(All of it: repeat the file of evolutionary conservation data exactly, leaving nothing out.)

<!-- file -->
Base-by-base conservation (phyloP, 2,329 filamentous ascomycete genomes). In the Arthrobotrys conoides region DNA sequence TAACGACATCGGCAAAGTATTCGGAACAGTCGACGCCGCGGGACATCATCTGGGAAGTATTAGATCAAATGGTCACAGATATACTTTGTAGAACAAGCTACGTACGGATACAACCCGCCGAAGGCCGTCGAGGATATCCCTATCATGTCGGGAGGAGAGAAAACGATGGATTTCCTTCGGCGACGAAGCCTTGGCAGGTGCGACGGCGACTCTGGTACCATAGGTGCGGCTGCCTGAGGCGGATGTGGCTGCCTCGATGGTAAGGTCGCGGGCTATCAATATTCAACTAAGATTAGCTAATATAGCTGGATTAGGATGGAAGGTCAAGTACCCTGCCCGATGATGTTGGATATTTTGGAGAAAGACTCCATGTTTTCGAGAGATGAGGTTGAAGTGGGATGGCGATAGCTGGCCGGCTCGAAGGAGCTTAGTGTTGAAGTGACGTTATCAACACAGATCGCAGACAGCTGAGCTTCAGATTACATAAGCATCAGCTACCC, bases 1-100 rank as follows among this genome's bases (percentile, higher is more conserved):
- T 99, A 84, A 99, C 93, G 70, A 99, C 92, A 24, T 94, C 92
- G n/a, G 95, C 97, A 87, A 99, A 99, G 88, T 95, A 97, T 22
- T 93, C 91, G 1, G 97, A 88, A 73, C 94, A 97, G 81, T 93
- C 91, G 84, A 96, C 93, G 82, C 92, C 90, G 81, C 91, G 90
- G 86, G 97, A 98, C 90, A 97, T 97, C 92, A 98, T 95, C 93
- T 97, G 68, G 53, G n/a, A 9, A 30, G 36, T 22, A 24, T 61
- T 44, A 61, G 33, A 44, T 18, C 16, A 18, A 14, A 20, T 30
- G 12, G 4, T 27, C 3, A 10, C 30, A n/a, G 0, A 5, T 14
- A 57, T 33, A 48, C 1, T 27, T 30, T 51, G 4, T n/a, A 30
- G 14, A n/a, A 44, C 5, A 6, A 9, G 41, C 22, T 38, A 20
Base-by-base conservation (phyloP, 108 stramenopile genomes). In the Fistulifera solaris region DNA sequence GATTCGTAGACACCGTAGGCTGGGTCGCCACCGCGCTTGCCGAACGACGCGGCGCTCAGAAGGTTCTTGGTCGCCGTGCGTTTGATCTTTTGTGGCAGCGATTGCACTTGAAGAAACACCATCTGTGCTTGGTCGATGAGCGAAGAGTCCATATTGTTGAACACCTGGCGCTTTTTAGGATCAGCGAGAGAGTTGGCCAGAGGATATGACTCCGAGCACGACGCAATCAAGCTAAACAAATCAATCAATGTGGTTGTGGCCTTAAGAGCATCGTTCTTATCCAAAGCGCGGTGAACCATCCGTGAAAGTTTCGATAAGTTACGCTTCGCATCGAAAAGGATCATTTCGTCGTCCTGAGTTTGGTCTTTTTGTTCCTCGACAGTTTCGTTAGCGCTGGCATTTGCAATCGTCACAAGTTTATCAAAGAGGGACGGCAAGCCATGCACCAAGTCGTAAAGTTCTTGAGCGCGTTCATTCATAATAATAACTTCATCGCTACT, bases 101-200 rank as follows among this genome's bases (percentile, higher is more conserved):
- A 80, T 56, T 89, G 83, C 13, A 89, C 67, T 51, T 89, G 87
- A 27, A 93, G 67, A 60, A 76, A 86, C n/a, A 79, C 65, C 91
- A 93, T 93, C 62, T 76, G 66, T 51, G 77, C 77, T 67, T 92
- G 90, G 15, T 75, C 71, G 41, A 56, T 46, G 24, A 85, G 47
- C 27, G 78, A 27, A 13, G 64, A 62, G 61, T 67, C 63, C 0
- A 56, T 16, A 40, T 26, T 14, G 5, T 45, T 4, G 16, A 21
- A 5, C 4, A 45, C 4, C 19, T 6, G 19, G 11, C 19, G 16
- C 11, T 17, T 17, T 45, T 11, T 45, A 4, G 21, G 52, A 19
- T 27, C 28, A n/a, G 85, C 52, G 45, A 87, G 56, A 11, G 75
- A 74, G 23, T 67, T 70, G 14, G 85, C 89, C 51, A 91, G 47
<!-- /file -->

Base-by-base conservation (phyloP, 2,329 filamentous ascomycete genomes). In the Arthrobotrys conoides region DNA sequence TAACGACATCGGCAAAGTATTCGGAACAGTCGACGCCGCGGGACATCATCTGGGAAGTATTAGATCAAATGGTCACAGATATACTTTGTAGAACAAGCTACGTACGGATACAACCCGCCGAAGGCCGTCGAGGATATCCCTATCATGTCGGGAGGAGAGAAAACGATGGATTTCCTTCGGCGACGAAGCCTTGGCAGGTGCGACGGCGACTCTGGTACCATAGGTGCGGCTGCCTGAGGCGGATGTGGCTGCCTCGATGGTAAGGTCGCGGGCTATCAATATTCAACTAAGATTAGCTAATATAGCTGGATTAGGATGGAAGGTCAAGTACCCTGCCCGATGATGTTGGATATTTTGGAGAAAGACTCCATGTTTTCGAGAGATGAGGTTGAAGTGGGATGGCGATAGCTGGCCGGCTCGAAGGAGCTTAGTGTTGAAGTGACGTTATCAACACAGATCGCAGACAGCTGAGCTTCAGATTACATAAGCATCAGCTACCC, bases 1-100 rank as follows among this genome's bases (percentile, higher is more conserved):
- T 99, A 84, A 99, C 93, G 70, A 99, C 92, A 24, T 94, C 92
- G n/a, G 95, C 97, A 87, A 99, A 99, G 88, T 95, A 97, T 22
- T 93, C 91, G 1, G 97, A 88, A 73, C 94, A 97, G 81, T 93
- C 91, G 84, A 96, C 93, G 82, C 92, C 90, G 81, C 91, G 90
- G 86, G 97, A 98, C 90, A 97, T 97, C 92, A 98, T 95, C 93
- T 97, G 68, G 53, G n/a, A 9, A 30, G 36, T 22, A 24, T 61
- T 44, A 61, G 33, A 44, T 18, C 16, A 18, A 14, A 20, T 30
- G 12, G 4, T 27, C 3, A 10, C 30, A n/a, G 0, A 5, T 14
- A 57, T 33, A 48, C 1, T 27, T 30, T 51, G 4, T n/a, A 30
- G 14, A n/a, A 44, C 5, A 6, A 9, G 41, C 22, T 38, A 20
Base-by-base conservation (phyloP, 108 stramenopile genomes). In the Fistulifera solaris region DNA sequence GATTCGTAGACACCGTAGGCTGGGTCGCCACCGCGCTTGCCGAACGACGCGGCGCTCAGAAGGTTCTTGGTCGCCGTGCGTTTGATCTTTTGTGGCAGCGATTGCACTTGAAGAAACACCATCTGTGCTTGGTCGATGAGCGAAGAGTCCATATTGTTGAACACCTGGCGCTTTTTAGGATCAGCGAGAGAGTTGGCCAGAGGATATGACTCCGAGCACGACGCAATCAAGCTAAACAAATCAATCAATGTGGTTGTGGCCTTAAGAGCATCGTTCTTATCCAAAGCGCGGTGAACCATCCGTGAAAGTTTCGATAAGTTACGCTTCGCATCGAAAAGGATCATTTCGTCGTCCTGAGTTTGGTCTTTTTGTTCCTCGACAGTTTCGTTAGCGCTGGCATTTGCAATCGTCACAAGTTTATCAAAGAGGGACGGCAAGCCATGCACCAAGTCGTAAAGTTCTTGAGCGCGTTCATTCATAATAATAACTTCATCGCTACT, bases 101-200 rank as follows among this genome's bases (percentile, higher is more conserved):
- A 80, T 56, T 89, G 83, C 13, A 89, C 67, T 51, T 89, G 87
- A 27, A 93, G 67, A 60, A 76, A 86, C n/a, A 79, C 65, C 91
- A 93, T 93, C 62, T 76, G 66, T 51, G 77, C 77, T 67, T 92
- G 90, G 15, T 75, C 71, G 41, A 56, T 46, G 24, A 85, G 47
- C 27, G 78, A 27, A 13, G 64, A 62, G 61, T 67, C 63, C 0
- A 56, T 16, A 40, T 26, T 14, G 5, T 45, T 4, G 16, A 21
- A 5, C 4, A 45, C 4, C 19, T 6, G 19, G 11, C 19, G 16
- C 11, T 17, T 17, T 45, T 11, T 45, A 4, G 21, G 52, A 19
- T 27, C 28, A n/a, G 85, C 52, G 45, A 87, G 56, A 11, G 75
- A 74, G 23, T 67, T 70, G 14, G 85, C 89, C 51, A 91, G 47